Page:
What I think is most poignant about this novel is that it very much pertains to all that has been in the news lately.  The difference between Atticus and Scout in this novel really highlights the conversations that are still taking place in our country.  The conversations between Atticus and Scout are still very relevant.  I think Scout’s plight in this novel is reminiscent of what many people of my generation are dealing with right now.  With all the talk about race in our country right now, I think many younger people are seeing elders that they always respected suddenly showing a very racist side.  Sometimes it is hard to grasp that the people you respect the most are not on board with what you think they should believe.  This book very much seems to me a big dose of truth and reality.

As far as writing, I really enjoyed the writing style.  Lee did a fantastic job.  There were some spots that were clearly not her best writing, however, that is something I could overlook considering that Lee wrote this years ago without the intention to publish it.  She supposedly requested that it finally be published without any changes or input from an editor and I think that has to be considered when judging her writing.

Overall, I really enjoyed this book.  It was hard at times to read, especially if you are attached to the Atticus everyone knows from To Kill a Mockingbird like I am.  However, it is well-written for the most part and I believe it is a poignant and timely statement about racial relations in the U.S.  I gave it a four out of five stars and would definitely recommend it.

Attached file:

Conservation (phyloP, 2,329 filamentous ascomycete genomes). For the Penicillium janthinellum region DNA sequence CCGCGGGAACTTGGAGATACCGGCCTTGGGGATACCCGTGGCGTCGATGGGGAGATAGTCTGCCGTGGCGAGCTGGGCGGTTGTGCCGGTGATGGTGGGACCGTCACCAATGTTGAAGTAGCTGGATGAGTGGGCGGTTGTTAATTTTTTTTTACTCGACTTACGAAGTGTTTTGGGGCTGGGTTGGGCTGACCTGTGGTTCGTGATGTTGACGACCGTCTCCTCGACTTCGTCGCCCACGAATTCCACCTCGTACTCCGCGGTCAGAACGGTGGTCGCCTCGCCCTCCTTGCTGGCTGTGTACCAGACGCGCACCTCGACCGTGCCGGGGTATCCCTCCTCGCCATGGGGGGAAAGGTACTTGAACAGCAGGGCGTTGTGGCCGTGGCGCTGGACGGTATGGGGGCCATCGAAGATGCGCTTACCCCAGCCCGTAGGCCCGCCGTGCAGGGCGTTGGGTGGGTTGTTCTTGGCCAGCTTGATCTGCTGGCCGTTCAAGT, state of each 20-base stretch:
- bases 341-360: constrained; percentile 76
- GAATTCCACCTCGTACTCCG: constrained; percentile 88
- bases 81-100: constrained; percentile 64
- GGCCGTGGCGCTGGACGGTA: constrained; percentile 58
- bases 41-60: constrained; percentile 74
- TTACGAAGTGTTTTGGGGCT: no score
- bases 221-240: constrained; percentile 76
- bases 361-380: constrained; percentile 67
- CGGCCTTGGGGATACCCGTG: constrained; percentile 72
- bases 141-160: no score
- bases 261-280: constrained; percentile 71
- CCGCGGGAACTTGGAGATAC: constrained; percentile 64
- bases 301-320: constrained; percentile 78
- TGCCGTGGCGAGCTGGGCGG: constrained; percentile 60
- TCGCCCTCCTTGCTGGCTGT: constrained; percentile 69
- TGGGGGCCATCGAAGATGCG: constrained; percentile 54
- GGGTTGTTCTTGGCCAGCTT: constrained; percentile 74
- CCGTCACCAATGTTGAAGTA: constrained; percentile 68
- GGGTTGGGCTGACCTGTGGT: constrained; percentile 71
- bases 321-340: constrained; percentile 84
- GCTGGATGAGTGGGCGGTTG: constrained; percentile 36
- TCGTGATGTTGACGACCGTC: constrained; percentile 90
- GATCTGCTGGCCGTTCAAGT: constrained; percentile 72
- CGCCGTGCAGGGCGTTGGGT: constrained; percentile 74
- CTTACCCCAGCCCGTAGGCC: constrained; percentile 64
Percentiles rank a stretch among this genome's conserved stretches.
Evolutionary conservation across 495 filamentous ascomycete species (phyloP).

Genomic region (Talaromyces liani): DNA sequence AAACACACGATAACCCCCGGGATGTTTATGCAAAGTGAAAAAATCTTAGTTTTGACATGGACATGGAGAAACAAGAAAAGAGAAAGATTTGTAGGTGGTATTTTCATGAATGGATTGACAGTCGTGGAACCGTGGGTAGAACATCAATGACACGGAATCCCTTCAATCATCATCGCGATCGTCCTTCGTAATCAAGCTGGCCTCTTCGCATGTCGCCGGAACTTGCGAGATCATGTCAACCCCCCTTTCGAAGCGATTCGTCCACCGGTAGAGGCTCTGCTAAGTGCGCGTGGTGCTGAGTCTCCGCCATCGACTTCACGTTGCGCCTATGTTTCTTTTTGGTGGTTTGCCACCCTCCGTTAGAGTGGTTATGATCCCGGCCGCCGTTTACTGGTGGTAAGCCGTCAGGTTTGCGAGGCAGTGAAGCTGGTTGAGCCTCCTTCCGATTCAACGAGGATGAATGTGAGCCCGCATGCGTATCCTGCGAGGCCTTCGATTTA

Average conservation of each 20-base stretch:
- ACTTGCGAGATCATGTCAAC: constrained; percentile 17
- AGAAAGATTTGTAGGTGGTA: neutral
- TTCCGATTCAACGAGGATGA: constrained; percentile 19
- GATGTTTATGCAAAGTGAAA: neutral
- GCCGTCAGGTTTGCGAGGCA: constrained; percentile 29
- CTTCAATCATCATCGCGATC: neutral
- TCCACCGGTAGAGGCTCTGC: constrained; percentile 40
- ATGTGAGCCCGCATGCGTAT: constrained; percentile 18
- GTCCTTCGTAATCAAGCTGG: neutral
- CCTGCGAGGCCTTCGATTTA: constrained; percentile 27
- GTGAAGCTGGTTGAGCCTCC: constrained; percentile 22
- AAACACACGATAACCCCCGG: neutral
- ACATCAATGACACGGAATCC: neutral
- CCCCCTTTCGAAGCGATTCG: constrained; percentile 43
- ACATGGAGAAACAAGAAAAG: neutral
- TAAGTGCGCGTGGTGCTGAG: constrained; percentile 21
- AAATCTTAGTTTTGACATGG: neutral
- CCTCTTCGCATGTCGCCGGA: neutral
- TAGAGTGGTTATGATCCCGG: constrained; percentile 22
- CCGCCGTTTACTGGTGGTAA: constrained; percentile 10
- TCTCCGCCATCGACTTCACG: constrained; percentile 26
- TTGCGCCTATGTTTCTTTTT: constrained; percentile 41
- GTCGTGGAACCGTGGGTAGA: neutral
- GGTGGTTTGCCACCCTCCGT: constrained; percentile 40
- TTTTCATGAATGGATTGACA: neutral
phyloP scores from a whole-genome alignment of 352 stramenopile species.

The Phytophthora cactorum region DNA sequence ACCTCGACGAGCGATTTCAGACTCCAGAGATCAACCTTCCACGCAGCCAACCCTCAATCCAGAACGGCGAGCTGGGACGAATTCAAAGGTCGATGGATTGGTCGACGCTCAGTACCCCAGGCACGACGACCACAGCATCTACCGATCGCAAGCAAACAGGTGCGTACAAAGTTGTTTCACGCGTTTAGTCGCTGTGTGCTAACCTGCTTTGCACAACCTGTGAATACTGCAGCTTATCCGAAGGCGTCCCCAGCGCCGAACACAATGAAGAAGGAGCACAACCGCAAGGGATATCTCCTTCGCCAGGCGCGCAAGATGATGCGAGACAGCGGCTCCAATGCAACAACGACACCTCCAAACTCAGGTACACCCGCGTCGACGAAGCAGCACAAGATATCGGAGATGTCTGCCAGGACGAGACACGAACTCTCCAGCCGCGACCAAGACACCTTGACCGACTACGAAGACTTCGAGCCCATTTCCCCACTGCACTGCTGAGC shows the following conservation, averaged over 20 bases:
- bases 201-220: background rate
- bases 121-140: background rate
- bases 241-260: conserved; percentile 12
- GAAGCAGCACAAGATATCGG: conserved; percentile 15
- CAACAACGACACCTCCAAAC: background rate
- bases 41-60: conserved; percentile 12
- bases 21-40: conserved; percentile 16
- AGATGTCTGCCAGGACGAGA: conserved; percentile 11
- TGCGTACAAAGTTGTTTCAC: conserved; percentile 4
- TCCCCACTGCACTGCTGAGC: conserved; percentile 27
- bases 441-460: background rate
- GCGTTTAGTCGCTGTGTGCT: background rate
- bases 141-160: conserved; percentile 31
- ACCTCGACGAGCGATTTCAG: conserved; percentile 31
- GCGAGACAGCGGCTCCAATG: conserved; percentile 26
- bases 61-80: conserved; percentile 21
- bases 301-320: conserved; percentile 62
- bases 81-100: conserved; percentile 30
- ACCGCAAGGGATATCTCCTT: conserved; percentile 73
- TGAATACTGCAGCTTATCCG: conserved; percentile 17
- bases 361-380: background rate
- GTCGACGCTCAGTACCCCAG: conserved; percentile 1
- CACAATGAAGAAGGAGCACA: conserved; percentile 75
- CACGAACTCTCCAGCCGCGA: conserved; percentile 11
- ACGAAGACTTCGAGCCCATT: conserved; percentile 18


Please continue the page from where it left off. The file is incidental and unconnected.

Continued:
4 Star Rating

Disclosure: This post contains affiliate links, which means that if you click on one of the product links and make a purchase, I may receive a small commission (at no cost to you).

How We Keep the Romance Alive as Parents of Five

Daniel and I started dating a few months after my fifteenth birthday during the summer between my freshman and sophomore year of high school  He is very much my high school sweetheart.  I married him when I was eighteen, just a few short months after I graduated from high school.

In the course of our almost twelve year marriage we have completed four college degrees between the two of us and welcomed five children to our lives.  Between full time jobs, college, and our kids and their activities, keeping our marriage and relationship healthy isn’t always the easiest task.

When we committed to each other through marriage we promised that we would always put each other first, even before our children.  Our children are extremely important to us and we make sure they have everything they need and are well taken care of mentally, physically, and emotionally.  However, in just a few short years (much sooner than I think I will be ready for!) our children will be adults.  When our children leave the house, it will be just Daniel and I.  We don’t want to spend those empty nesting years trying to repair a neglected marriage so we do our best to make an effort now to keep the flame alive and our relationship thriving.